One of the weak points of many traditional ecommerce search tools is that results were displayed in a more or less random order, with no merchandising opportunities or any form of coherent presentation. The new wave of ecommerce search tools tackle this head on, with strong merchandising tools, to present results in an engaging and optimised way.
Enterprise level ecommerce search tools typically allow store owners to control the display in both the drop down results box and the main results page. Configurable options might include whether to display product thumbnails, names, descriptions, prices and more. A smart search solution, like Klevu, has both self-learning capabilties and the ability to boost products, categories and attributes, as well as content pages. Other elements that can lead to higher conversion rates include merchandising badges such as ‘New In’, ‘Save 20%’, ‘Free Delivery’ and so on, as well as ratings stars and review counts.
Faceted Search for Ecommerce
With larger ecommerce players offering vast product catalogs often running into the tens or hundreds of thousands of SKUs, even the smartest search tools need some additional help, to allow the customer to filter search results further in order to reach a purchasing decision.
Faceted search provides this facility by displaying an additional sidebar on results pages, which allows the customer to refine their search by a range of criteria. These criteria typically include attributes such as size, colour, brand and price band, but may cover more specific attributes such as material or other elements such as how many star ratings the products have. Again, an enterprise-level solution, like Klevu, would use the attributes from your product catalog or feed and also allow for manual input around filtering as well.
Analytics & Reporting
Having smart self-learning technology powering on-site search is a crucial step towards maximising the potential of ecommerce search, but without robust analytics, many of the potential benefits could be lost. As well as enabling the self-learning element of on-site search, search data enables store owners to better understand what their customers are looking for, and how they are interacting with the store.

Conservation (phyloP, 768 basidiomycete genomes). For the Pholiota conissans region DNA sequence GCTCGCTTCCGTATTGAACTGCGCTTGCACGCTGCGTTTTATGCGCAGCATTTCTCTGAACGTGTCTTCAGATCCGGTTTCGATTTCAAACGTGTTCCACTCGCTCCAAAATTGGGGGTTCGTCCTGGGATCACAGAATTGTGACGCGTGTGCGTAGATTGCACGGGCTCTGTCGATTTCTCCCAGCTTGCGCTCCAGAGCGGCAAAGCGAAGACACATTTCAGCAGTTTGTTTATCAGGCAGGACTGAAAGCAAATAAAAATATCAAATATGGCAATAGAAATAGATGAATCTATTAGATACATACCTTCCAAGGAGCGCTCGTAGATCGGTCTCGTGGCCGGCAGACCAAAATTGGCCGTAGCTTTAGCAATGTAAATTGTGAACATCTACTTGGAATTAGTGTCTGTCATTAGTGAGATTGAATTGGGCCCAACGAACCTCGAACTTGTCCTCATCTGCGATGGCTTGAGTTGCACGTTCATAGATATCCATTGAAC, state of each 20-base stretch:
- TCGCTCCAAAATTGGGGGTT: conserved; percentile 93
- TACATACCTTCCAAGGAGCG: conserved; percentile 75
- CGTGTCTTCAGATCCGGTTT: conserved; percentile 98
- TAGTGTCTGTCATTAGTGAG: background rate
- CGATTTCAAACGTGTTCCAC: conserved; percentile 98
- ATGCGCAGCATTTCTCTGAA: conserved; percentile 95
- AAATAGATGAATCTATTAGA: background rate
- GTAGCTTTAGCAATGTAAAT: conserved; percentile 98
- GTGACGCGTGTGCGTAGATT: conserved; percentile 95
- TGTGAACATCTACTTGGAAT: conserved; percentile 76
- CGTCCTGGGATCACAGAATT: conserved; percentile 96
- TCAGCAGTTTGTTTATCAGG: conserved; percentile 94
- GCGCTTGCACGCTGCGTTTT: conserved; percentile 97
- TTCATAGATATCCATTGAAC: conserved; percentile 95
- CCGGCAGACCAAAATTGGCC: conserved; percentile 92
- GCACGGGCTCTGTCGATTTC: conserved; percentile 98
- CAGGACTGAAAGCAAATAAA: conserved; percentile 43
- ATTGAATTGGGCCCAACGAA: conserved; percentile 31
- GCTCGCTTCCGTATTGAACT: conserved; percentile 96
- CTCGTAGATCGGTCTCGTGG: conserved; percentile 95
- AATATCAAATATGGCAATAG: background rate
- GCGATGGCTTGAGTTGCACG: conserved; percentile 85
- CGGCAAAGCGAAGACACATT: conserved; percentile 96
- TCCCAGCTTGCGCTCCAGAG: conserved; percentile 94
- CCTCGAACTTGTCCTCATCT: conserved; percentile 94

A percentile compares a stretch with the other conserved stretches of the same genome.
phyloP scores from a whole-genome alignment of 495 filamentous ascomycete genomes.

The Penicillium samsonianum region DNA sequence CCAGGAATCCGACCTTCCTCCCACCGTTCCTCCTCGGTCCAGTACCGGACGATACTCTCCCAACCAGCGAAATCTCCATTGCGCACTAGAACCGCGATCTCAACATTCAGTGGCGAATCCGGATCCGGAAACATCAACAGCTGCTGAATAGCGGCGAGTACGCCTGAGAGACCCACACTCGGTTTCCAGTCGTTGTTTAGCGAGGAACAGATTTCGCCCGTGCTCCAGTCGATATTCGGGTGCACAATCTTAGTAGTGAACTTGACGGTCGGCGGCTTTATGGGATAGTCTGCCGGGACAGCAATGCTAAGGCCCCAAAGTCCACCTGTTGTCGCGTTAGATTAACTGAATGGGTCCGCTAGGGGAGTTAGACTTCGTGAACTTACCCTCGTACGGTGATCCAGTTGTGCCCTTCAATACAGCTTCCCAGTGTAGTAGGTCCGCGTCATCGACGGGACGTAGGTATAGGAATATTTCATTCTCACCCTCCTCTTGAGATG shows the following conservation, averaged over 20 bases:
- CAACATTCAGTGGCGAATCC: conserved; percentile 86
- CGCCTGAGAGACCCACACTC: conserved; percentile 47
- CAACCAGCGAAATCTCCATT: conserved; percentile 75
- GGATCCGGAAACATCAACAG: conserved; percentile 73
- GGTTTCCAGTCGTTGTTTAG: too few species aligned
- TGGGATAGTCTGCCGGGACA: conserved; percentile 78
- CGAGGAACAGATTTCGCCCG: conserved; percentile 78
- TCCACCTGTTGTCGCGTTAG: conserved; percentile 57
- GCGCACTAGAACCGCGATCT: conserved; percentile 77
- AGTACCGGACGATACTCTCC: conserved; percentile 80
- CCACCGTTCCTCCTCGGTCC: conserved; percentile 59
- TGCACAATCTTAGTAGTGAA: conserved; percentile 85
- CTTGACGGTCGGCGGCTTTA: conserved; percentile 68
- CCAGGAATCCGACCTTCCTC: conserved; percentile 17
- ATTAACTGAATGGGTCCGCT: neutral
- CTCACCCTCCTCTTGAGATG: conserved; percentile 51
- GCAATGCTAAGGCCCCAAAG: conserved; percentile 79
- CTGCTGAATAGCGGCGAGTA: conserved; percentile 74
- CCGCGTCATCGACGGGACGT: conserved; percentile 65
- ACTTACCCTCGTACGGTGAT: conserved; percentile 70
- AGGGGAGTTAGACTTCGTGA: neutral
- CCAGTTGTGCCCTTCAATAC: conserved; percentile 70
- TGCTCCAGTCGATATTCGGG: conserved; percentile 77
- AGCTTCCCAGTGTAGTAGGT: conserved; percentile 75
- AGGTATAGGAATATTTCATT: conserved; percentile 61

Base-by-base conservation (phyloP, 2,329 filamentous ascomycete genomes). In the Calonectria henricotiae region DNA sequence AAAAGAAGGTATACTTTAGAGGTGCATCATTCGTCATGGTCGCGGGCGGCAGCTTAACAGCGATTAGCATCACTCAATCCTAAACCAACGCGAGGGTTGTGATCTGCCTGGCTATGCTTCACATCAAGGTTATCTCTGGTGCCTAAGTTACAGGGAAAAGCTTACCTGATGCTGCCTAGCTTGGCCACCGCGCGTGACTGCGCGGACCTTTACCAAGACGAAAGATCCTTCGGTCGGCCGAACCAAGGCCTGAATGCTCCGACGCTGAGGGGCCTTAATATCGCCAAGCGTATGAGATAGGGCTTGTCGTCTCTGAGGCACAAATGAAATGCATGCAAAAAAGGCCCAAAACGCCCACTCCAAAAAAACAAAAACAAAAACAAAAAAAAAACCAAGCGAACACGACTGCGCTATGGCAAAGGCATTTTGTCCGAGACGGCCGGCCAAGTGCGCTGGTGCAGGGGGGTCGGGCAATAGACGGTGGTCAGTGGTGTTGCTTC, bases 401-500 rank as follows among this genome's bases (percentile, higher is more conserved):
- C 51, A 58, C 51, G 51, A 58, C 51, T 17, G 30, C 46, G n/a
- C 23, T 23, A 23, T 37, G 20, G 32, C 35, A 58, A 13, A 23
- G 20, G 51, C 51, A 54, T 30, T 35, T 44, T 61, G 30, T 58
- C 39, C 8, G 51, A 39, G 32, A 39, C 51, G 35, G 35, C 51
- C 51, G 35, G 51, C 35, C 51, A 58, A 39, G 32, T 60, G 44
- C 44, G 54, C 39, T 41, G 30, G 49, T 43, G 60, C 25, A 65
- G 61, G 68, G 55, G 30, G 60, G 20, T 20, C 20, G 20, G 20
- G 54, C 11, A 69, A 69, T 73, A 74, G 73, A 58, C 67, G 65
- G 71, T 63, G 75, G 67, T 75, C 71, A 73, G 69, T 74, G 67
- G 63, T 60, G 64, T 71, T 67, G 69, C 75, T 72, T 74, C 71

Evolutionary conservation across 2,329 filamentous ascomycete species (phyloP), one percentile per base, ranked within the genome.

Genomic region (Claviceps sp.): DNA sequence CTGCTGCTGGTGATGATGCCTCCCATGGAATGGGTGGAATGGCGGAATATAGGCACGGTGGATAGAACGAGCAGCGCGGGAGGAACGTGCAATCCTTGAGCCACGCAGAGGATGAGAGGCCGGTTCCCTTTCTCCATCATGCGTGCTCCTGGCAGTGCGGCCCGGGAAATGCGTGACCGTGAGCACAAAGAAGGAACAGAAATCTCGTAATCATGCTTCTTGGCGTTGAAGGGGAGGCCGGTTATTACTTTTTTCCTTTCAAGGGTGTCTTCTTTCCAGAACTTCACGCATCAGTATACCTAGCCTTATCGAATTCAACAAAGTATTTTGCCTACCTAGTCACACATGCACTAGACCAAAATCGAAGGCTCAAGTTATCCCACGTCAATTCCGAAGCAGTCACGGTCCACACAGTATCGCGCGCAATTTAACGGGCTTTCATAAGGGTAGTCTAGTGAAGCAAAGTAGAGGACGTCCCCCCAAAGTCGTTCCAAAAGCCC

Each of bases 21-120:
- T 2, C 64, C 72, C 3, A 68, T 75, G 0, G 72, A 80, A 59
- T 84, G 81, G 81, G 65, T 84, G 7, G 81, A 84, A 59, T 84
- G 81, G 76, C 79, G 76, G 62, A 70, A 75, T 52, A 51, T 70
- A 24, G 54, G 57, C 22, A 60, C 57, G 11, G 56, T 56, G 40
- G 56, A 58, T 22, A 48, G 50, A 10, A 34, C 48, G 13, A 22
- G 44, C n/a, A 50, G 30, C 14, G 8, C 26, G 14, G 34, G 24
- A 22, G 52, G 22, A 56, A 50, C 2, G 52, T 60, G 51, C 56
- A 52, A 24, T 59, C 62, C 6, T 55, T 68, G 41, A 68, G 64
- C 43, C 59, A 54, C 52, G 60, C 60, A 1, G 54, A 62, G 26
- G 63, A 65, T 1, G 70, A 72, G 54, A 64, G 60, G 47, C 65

Reports showing the most commonly searched-for items on an ecommerce site can help guide purchasing decisions, and can provide opportunities for increasing markups and profits. Conversely, zero result reports and reports highlighting searches that convert poorly into sales can be very useful, as they show where improvements need to be made, either in product data, inventory management or other areas. These reports can even identify potential new product lines not currently stocked.
It goes without saying that any enterprise level search solution should be 100% mobile-compatible, since more and more shoppers are choosing to use mobile devices for the majority of their online activities and site search can reduce the time to product detail page considerably on mobile.
Search needs to fit seamlessly into a smooth and efficient mobile experience for customers, so that they have the confidence to press the all-important ‘Buy Now’ button. In fact, given the limitations of traditional site navigation on mobile devices, search is arguably even more important for mobile than for desktop access.
It’s clear from this feature list that on-site search is changing dramatically. It is finally leaving behind the traditional keyword-focussed algorithms of the early days of ecommerce, to replace them with something altogether more powerful. With technology really starting to properly understand what we, the customers, really want, there is enormous potential for forward-thinking retailers to use that technology to drive substantial business growth.
Author Paul Rogers works as a consultant for Klevu, who are an innovation-led search startup who power search functions for mid-level and enterprise-level online retailers from all over the world.
The key benefits of using Klevu are focused on the self-learning capabilities (auto-merchandising queries based on user behaviour), natural language processing (improved query understanding) and advanced reporting, amongst other features. Klevu are headquartered in Helsinki, Finland but have also recently opened a UK office.